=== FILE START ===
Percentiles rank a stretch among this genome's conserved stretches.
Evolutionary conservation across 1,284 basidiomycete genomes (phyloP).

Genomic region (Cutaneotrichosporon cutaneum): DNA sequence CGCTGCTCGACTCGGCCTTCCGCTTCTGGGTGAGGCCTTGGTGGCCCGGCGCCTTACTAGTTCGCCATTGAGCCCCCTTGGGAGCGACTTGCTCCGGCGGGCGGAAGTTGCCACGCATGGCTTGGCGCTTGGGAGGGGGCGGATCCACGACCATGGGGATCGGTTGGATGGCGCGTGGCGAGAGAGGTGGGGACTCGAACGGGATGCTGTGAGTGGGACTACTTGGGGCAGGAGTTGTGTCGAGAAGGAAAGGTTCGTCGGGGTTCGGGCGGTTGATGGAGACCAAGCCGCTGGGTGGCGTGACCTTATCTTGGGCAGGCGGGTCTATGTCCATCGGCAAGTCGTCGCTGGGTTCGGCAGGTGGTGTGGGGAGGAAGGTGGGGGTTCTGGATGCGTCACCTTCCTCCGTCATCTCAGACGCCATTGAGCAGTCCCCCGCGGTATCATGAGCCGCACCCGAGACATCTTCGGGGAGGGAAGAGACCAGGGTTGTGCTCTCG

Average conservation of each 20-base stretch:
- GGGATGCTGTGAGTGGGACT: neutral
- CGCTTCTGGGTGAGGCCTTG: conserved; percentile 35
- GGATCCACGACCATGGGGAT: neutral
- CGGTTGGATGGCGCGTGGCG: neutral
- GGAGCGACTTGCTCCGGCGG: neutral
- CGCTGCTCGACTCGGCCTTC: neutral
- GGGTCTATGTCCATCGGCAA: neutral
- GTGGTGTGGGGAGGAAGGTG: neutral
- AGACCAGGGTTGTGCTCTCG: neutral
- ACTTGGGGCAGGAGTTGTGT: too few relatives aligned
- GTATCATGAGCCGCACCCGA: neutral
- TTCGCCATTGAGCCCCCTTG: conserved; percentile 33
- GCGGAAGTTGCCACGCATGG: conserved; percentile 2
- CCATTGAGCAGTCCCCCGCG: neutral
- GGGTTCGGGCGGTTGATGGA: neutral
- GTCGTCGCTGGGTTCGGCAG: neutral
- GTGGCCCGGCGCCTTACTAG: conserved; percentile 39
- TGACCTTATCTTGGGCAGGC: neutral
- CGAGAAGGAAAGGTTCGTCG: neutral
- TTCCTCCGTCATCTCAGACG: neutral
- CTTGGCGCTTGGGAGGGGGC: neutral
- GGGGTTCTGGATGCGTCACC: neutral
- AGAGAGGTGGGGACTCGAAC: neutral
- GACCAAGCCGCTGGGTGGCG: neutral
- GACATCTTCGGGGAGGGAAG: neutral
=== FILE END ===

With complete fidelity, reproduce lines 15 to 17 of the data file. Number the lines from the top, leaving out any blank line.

- GTATCATGAGCCGCACCCGA: neutral
- TTCGCCATTGAGCCCCCTTG: conserved; percentile 33
- GCGGAAGTTGCCACGCATGG: conserved; percentile 2